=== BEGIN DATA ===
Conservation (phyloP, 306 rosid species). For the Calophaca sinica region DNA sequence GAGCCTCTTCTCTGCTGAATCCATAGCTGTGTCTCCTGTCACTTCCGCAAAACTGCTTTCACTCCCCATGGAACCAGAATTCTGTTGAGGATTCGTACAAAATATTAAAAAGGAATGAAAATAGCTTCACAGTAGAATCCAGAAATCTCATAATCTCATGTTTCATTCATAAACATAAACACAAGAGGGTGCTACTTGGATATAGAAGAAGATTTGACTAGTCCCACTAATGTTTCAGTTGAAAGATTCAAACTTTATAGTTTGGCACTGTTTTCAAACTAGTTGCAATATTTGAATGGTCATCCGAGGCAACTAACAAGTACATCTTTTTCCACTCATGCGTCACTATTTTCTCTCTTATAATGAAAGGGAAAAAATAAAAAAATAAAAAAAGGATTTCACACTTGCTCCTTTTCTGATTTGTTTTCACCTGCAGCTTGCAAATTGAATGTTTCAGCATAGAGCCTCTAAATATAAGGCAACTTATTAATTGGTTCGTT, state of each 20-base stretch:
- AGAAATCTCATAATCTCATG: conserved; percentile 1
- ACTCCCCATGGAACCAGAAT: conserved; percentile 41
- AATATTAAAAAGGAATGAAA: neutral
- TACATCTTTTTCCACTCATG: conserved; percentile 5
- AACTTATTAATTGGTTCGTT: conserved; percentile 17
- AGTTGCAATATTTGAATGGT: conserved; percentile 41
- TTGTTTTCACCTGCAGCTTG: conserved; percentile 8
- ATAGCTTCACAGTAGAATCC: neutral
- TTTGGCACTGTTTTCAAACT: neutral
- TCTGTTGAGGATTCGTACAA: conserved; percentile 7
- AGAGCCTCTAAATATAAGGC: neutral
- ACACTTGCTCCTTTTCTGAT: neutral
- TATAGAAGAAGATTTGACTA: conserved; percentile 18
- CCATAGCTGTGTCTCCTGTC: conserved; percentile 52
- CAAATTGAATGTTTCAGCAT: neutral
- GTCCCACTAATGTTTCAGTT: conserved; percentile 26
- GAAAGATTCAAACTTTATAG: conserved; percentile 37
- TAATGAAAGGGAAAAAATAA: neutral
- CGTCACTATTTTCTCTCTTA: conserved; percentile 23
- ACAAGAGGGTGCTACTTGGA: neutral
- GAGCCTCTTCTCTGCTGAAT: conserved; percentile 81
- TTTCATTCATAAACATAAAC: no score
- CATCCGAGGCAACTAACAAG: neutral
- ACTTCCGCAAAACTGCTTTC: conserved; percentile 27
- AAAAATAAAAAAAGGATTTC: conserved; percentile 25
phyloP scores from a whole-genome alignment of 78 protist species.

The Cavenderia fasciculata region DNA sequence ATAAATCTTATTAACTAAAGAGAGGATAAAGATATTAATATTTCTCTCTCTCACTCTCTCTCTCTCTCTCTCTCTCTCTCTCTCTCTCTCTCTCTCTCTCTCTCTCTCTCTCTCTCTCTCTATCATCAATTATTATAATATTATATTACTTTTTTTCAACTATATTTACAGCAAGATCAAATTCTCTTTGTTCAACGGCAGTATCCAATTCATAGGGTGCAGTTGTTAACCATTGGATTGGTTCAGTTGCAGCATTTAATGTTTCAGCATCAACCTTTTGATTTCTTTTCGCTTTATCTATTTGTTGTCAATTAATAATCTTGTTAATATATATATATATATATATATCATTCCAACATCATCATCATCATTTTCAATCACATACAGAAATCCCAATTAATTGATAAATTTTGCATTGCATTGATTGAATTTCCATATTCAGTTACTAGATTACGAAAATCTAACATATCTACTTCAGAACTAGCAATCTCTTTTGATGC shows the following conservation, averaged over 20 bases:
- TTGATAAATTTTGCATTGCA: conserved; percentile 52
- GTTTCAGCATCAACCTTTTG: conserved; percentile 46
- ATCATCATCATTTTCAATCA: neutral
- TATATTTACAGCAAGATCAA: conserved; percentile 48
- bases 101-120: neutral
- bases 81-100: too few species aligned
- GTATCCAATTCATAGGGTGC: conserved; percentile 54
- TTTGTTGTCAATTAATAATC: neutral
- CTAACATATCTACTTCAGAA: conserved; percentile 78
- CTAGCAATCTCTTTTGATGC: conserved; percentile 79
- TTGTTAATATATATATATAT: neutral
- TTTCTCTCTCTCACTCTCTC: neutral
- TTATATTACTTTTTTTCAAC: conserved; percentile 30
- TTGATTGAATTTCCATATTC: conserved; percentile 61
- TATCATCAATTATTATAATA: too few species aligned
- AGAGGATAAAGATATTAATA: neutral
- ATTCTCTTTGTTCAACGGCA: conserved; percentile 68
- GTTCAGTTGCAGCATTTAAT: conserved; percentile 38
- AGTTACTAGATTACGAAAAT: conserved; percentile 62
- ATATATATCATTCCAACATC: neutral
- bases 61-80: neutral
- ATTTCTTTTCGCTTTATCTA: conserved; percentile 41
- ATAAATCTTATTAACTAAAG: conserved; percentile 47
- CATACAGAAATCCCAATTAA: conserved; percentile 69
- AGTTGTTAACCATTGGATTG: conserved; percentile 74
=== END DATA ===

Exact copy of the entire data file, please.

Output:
Conservation (phyloP, 306 rosid species). For the Calophaca sinica region DNA sequence GAGCCTCTTCTCTGCTGAATCCATAGCTGTGTCTCCTGTCACTTCCGCAAAACTGCTTTCACTCCCCATGGAACCAGAATTCTGTTGAGGATTCGTACAAAATATTAAAAAGGAATGAAAATAGCTTCACAGTAGAATCCAGAAATCTCATAATCTCATGTTTCATTCATAAACATAAACACAAGAGGGTGCTACTTGGATATAGAAGAAGATTTGACTAGTCCCACTAATGTTTCAGTTGAAAGATTCAAACTTTATAGTTTGGCACTGTTTTCAAACTAGTTGCAATATTTGAATGGTCATCCGAGGCAACTAACAAGTACATCTTTTTCCACTCATGCGTCACTATTTTCTCTCTTATAATGAAAGGGAAAAAATAAAAAAATAAAAAAAGGATTTCACACTTGCTCCTTTTCTGATTTGTTTTCACCTGCAGCTTGCAAATTGAATGTTTCAGCATAGAGCCTCTAAATATAAGGCAACTTATTAATTGGTTCGTT, state of each 20-base stretch:
- AGAAATCTCATAATCTCATG: conserved; percentile 1
- ACTCCCCATGGAACCAGAAT: conserved; percentile 41
- AATATTAAAAAGGAATGAAA: neutral
- TACATCTTTTTCCACTCATG: conserved; percentile 5
- AACTTATTAATTGGTTCGTT: conserved; percentile 17
- AGTTGCAATATTTGAATGGT: conserved; percentile 41
- TTGTTTTCACCTGCAGCTTG: conserved; percentile 8
- ATAGCTTCACAGTAGAATCC: neutral
- TTTGGCACTGTTTTCAAACT: neutral
- TCTGTTGAGGATTCGTACAA: conserved; percentile 7
- AGAGCCTCTAAATATAAGGC: neutral
- ACACTTGCTCCTTTTCTGAT: neutral
- TATAGAAGAAGATTTGACTA: conserved; percentile 18
- CCATAGCTGTGTCTCCTGTC: conserved; percentile 52
- CAAATTGAATGTTTCAGCAT: neutral
- GTCCCACTAATGTTTCAGTT: conserved; percentile 26
- GAAAGATTCAAACTTTATAG: conserved; percentile 37
- TAATGAAAGGGAAAAAATAA: neutral
- CGTCACTATTTTCTCTCTTA: conserved; percentile 23
- ACAAGAGGGTGCTACTTGGA: neutral
- GAGCCTCTTCTCTGCTGAAT: conserved; percentile 81
- TTTCATTCATAAACATAAAC: no score
- CATCCGAGGCAACTAACAAG: neutral
- ACTTCCGCAAAACTGCTTTC: conserved; percentile 27
- AAAAATAAAAAAAGGATTTC: conserved; percentile 25
phyloP scores from a whole-genome alignment of 78 protist species.

The Cavenderia fasciculata region DNA sequence ATAAATCTTATTAACTAAAGAGAGGATAAAGATATTAATATTTCTCTCTCTCACTCTCTCTCTCTCTCTCTCTCTCTCTCTCTCTCTCTCTCTCTCTCTCTCTCTCTCTCTCTCTCTCTCTATCATCAATTATTATAATATTATATTACTTTTTTTCAACTATATTTACAGCAAGATCAAATTCTCTTTGTTCAACGGCAGTATCCAATTCATAGGGTGCAGTTGTTAACCATTGGATTGGTTCAGTTGCAGCATTTAATGTTTCAGCATCAACCTTTTGATTTCTTTTCGCTTTATCTATTTGTTGTCAATTAATAATCTTGTTAATATATATATATATATATATATCATTCCAACATCATCATCATCATTTTCAATCACATACAGAAATCCCAATTAATTGATAAATTTTGCATTGCATTGATTGAATTTCCATATTCAGTTACTAGATTACGAAAATCTAACATATCTACTTCAGAACTAGCAATCTCTTTTGATGC shows the following conservation, averaged over 20 bases:
- TTGATAAATTTTGCATTGCA: conserved; percentile 52
- GTTTCAGCATCAACCTTTTG: conserved; percentile 46
- ATCATCATCATTTTCAATCA: neutral
- TATATTTACAGCAAGATCAA: conserved; percentile 48
- bases 101-120: neutral
- bases 81-100: too few species aligned
- GTATCCAATTCATAGGGTGC: conserved; percentile 54
- TTTGTTGTCAATTAATAATC: neutral
- CTAACATATCTACTTCAGAA: conserved; percentile 78
- CTAGCAATCTCTTTTGATGC: conserved; percentile 79
- TTGTTAATATATATATATAT: neutral
- TTTCTCTCTCTCACTCTCTC: neutral
- TTATATTACTTTTTTTCAAC: conserved; percentile 30
- TTGATTGAATTTCCATATTC: conserved; percentile 61
- TATCATCAATTATTATAATA: too few species aligned
- AGAGGATAAAGATATTAATA: neutral
- ATTCTCTTTGTTCAACGGCA: conserved; percentile 68
- GTTCAGTTGCAGCATTTAAT: conserved; percentile 38
- AGTTACTAGATTACGAAAAT: conserved; percentile 62
- ATATATATCATTCCAACATC: neutral
- bases 61-80: neutral
- ATTTCTTTTCGCTTTATCTA: conserved; percentile 41
- ATAAATCTTATTAACTAAAG: conserved; percentile 47
- CATACAGAAATCCCAATTAA: conserved; percentile 69
- AGTTGTTAACCATTGGATTG: conserved; percentile 74